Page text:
Located between Philadelphia and Atlantic City in New Jersey’s Pine Barrens, Batsto Village is a beautifully preserved town with roots dating back to 1766. This former iron and glassmaking community has dozens of intact buildings and several nature trails, including a scenic walk along Batsto Lake.

Bring a picnic lunch and spend the day at this pet friendly ghost town!

Bodie — California

Bodie became a boomtown when silver and gold were found in the Sierra Nevadas in 1875. During its heyday, 10,000 people resided here, with the last few leaving in the 1940s.

Today, the ghost town is a state park where more than 150 buildings are being preserved in a state of “arrested decay.” The interiors remain as they were left, furnished and stocked with goods, with only ghosts wandering the halls.

America’s Best Pet Friendly Ghost Towns

This image is property of www.gopetfriendly.com.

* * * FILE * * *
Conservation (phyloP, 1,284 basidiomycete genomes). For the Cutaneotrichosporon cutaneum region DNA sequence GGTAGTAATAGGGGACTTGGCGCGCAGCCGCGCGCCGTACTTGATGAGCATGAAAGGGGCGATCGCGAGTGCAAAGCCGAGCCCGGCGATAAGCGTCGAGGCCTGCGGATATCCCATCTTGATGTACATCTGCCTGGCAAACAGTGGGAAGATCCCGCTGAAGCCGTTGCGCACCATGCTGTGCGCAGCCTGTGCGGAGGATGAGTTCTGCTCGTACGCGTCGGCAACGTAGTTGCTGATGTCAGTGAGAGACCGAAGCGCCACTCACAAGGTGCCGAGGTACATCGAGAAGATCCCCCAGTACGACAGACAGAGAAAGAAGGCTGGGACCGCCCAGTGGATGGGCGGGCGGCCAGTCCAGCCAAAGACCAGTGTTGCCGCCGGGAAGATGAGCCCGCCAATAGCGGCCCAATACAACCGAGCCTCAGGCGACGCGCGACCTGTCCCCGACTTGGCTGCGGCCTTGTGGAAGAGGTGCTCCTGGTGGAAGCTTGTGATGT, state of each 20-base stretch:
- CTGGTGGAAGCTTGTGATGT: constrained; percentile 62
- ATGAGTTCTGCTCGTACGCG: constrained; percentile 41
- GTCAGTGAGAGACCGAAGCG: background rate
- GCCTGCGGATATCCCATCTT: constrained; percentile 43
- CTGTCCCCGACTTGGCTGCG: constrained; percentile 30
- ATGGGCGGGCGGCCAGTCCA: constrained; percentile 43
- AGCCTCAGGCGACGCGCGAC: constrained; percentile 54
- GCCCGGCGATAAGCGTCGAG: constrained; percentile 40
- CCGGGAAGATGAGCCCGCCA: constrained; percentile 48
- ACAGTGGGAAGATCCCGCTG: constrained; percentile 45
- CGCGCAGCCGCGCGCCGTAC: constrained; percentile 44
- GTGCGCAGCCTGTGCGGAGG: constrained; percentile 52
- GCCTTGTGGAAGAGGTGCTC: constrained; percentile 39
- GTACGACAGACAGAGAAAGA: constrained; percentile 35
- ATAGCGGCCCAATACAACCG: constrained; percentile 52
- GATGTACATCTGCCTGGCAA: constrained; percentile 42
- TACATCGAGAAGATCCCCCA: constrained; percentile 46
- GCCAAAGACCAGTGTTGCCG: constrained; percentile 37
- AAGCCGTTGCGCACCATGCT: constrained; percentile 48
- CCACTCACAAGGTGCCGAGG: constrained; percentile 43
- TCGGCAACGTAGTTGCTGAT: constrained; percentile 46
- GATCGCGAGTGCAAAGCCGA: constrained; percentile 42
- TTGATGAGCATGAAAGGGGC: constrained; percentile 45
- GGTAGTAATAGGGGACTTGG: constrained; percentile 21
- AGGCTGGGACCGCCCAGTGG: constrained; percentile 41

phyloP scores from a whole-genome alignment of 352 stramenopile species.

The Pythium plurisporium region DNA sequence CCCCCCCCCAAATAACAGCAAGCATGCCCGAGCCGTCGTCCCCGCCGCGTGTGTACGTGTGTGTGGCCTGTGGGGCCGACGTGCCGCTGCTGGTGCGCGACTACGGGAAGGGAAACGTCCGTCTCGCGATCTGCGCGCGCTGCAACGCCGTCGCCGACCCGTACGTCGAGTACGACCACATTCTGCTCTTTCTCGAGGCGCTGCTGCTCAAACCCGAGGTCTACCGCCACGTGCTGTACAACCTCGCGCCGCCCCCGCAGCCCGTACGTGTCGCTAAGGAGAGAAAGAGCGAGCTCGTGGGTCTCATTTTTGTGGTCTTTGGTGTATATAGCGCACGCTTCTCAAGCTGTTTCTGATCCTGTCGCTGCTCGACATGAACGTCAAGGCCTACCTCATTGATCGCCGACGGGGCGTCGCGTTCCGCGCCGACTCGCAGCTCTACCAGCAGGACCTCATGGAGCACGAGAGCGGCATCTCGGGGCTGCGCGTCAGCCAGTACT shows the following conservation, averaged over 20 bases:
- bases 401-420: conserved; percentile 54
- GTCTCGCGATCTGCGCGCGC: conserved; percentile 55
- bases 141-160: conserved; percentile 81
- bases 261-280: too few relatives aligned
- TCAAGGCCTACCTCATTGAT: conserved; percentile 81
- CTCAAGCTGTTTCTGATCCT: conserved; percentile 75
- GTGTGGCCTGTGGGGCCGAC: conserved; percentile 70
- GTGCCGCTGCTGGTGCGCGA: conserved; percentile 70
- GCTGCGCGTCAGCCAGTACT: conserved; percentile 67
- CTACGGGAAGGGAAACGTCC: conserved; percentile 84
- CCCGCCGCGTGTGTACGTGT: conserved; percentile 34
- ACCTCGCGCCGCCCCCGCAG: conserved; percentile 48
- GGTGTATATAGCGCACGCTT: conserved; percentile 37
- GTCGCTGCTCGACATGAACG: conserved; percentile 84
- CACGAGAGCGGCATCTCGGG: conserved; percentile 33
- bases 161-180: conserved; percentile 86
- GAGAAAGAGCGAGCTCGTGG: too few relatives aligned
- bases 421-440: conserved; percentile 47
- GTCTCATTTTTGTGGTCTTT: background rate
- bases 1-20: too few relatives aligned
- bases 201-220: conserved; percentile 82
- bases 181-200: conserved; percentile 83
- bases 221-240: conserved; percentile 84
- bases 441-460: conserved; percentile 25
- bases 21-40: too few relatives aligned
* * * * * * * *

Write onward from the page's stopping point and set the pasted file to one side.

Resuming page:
Cahawba — Alabama

Carved out of the wilderness in 1819, Cahawba was Alabama’s first capital. Although the state changed the location of the capital in 1826, Cahawba continued to grow into a thriving and wealthy river town. By 1870, however, the population had diminished to 300. And by the turn of the century, most of Cahawba’s buildings were lost to fire, decay, or dismantlement.

Today at this pet friendly ghost town, you can take a self-guided tour of the ruins, relics, gravestones, and columns. Or hike the nature trail through Cahawba’s Town Commons and enjoy a picnic overlooking the Alabama River.

Calico Ghost Town — California

Calico sprung up in 1881 during the largest silver strike in California. With 500 mines, the town produced over $20 million in silver ore during the next 12 years. But when silver lost its value in the mid-1890s, Calico died.

In the 1950s, Walter Knott purchased Calico and restored all but five of the original buildings to look as they did in the 1880s. Today you and your pet are welcome to explore Calico Ghost Town’s history and attractions, as well as the shops and restaurants. They also offer a campground if you and your pets don’t mind sleeping in a ghost town!

America’s Best Pet Friendly Ghost Towns

This image is property of www.gopetfriendly.com.

Garnet — Montana

Hidden high in Montana’s Garnet Mountains, the town of Garnet was named for the semi-precious stone that was mined here. In 1912, a fire destroyed many buildings, and by the 1940s, the town was a bust.